Emile (Kent Osborne) is a pretty humble guy. He just wants one simple thing out of his life: for it to be just as picture-perfect as the TV. The opiate of the masses known as television is Emile's drug of choice as he wanders through the world of the nicotine-stained San Fernando Valley. Everything is, as in the television, just fine and dandy until one day a squirrel lands on Emile's cable, disconnecting it. So, confronted with an absolute dearth of television reception, Emile decides to slit his wrists.
From there on in, we enter into one of the funniest and most meaningful dark comedies since Happiness. You see; Emile's suicide attempt is interrupted by a call from the manager of a hotel, at which Emile begins to work the night shift. One night, after the local supermarket is out of chicken potpies, Emile announces to Henry (David Koechner), his co-worker, that he wants to commit suicide. He also requests that Henry will send the tape to Emile's ex-girlfriend and clean up after the act.
Henry decides to bring in Andrew , a Hollywood wannabe to help him with the mess, only to discover that Emile has repeatedly flubbed what he wanted to say to his girlfriend. Andrew, upon looking at these flubs, begins turning Emile's suicide into a full blown documentary. Pretty soon, everyone is in on it. The entire hotel staff has quit their jobs to be on the production crew of the film. A major Hollywood studio has signed on to pay for trailers for Emile and the crew... not to mention provide 35mm cameras (rather than Mini-DV, the format that Andrew had originally been using).
Of course, since Emile's entire desire to end his life was because his life wasn't like the movies, Emile must now deal with the desire to live... and his so-called friends' reactions if he does.
Premise alone could carry this movie to side splitting laughter from a college or teenager target audience, and premise serves to provide for some of the darkest lowbrow comedy I have ever seen (i.e. Henry draws a diagram on the correct way to slit one's wrists while Emile helps a terrified hotel patron check out), but the script has some more surprises in store for us.
The film takes every opportunity to scathe the Hollywood system, to boost the power of the Independent revolution, and to take on America's obsession with fake reality (better known as "reality based television shows"). The maxim "if it bleeds, it leads" is especially prevalent when, at one point, the studio pressures Andrew to ensure that Emile actually not only goes through with the suicide, but also provides Andrew with a gun for Emile to use.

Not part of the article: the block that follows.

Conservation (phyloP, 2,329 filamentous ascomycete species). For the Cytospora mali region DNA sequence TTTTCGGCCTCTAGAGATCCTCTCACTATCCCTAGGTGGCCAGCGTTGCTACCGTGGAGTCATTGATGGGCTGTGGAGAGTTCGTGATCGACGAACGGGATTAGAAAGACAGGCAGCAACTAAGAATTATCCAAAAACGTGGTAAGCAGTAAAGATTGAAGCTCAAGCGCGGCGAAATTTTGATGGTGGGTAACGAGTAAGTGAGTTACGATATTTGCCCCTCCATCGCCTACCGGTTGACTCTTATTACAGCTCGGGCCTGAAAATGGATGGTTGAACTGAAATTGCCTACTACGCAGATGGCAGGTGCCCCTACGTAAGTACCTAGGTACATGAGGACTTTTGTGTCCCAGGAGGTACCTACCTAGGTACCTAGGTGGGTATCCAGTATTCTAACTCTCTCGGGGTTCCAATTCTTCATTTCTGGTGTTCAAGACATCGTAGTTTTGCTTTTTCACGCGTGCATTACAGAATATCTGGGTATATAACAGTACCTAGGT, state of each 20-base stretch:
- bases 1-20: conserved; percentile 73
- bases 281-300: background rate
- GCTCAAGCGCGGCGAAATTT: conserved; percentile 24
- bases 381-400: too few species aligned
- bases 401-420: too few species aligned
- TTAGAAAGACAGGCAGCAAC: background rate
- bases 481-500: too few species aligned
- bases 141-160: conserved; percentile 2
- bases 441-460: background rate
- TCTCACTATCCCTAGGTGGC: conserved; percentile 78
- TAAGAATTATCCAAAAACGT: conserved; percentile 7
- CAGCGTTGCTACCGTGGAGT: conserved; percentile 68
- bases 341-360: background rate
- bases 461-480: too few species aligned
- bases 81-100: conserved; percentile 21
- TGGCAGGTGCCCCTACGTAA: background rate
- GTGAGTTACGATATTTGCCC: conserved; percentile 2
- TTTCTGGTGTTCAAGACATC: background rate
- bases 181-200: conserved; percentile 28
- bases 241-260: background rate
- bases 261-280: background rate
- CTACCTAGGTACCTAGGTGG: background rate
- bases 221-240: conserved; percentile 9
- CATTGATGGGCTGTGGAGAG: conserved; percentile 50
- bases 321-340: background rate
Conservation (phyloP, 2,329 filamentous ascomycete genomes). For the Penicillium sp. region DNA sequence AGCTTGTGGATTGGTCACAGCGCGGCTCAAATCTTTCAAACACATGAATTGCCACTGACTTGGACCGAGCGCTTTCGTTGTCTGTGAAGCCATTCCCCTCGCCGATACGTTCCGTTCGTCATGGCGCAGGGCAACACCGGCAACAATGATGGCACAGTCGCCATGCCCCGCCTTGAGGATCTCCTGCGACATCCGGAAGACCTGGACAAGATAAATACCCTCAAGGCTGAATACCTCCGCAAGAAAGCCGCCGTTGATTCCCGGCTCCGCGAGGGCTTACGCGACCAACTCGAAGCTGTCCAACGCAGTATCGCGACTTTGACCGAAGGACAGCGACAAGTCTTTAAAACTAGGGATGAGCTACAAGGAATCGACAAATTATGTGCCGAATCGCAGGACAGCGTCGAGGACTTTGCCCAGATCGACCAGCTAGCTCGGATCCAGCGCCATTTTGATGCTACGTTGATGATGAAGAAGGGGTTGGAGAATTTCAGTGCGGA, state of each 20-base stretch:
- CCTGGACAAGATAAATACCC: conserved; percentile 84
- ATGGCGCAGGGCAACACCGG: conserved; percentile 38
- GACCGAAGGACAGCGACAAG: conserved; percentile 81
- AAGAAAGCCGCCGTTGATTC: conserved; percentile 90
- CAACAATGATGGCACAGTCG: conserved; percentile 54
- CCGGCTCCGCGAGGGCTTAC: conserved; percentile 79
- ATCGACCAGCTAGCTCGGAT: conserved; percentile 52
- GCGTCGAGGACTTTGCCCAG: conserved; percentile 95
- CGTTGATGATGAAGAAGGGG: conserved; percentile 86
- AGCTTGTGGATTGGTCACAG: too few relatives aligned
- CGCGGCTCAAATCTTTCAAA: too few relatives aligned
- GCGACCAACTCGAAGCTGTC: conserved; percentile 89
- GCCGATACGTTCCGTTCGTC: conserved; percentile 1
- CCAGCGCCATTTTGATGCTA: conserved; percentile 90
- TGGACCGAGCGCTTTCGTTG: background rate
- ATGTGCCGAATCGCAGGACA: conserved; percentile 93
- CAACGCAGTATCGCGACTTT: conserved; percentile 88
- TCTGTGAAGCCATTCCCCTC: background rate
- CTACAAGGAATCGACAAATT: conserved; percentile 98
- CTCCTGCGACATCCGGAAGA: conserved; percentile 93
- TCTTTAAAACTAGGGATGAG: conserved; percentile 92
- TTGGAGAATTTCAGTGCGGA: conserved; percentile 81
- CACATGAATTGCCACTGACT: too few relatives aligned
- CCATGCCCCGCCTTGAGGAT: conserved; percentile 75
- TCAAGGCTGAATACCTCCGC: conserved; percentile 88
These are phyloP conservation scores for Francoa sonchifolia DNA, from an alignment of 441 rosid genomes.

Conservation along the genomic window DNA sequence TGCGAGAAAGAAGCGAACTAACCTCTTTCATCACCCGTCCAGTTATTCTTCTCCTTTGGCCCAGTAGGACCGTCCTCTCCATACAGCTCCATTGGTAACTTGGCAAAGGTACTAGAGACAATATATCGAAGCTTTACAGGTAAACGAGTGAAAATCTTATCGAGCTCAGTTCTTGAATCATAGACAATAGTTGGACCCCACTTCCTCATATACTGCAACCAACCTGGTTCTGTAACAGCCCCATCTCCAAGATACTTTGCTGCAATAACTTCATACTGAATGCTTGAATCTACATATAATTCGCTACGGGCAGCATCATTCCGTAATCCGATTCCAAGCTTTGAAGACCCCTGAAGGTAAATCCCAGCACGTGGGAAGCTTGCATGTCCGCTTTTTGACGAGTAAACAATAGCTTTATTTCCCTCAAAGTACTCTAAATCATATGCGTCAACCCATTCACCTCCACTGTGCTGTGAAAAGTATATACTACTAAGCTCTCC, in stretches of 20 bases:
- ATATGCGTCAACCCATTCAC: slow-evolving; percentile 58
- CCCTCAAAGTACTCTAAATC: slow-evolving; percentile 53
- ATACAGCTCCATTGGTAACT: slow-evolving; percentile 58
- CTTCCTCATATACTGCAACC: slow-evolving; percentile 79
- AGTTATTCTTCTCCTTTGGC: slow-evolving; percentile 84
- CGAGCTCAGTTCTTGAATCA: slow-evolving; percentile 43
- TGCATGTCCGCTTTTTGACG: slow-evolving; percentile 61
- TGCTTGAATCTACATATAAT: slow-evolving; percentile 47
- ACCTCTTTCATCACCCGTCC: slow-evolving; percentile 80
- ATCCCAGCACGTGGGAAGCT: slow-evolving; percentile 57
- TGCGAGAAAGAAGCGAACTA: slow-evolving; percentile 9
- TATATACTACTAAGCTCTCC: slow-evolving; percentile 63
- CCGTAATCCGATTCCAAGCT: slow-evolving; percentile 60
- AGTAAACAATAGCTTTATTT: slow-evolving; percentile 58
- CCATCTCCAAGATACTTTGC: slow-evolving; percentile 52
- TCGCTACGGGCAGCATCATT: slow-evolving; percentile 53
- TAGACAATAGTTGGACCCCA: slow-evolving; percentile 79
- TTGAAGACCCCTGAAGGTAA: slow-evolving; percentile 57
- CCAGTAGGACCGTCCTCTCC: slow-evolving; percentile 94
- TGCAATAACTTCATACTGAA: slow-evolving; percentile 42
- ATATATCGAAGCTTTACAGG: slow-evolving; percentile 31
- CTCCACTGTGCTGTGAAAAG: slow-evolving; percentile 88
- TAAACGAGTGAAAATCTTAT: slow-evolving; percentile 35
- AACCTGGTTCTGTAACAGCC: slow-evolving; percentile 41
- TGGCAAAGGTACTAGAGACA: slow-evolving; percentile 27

Beyond this absolute mastery over the narrative, director Mark Osborne (who did the Academy-Award nominated short More) serves up a technically brilliant film. Making use of the same tactics as Blue Velvet and Happiness, Osborne over-lights sequences in which Emile imagines his television world in order to make them especially removed from reality, and then under-lights the "reality" so that it takes on a nicotine-stained quality. He switches from slow-motion to regular time with absolute ease, giving the impression at times that we are watching an extremely sick and twisted version of a Nuclear family TV show.
The fact of the matter is that Dropping Out is one of those films so absolutely great that everything you end up saying is either clichéd or repetitive. The performances were great. The direction was great. The script was great. The entire damn film was great. It is a must-see. It is brilliant. It is all of the other spiels that a critic says when they are forced to make blurbs and sound intelligent, and when all they really want to do is convince someone to go and see it.
Down and Out.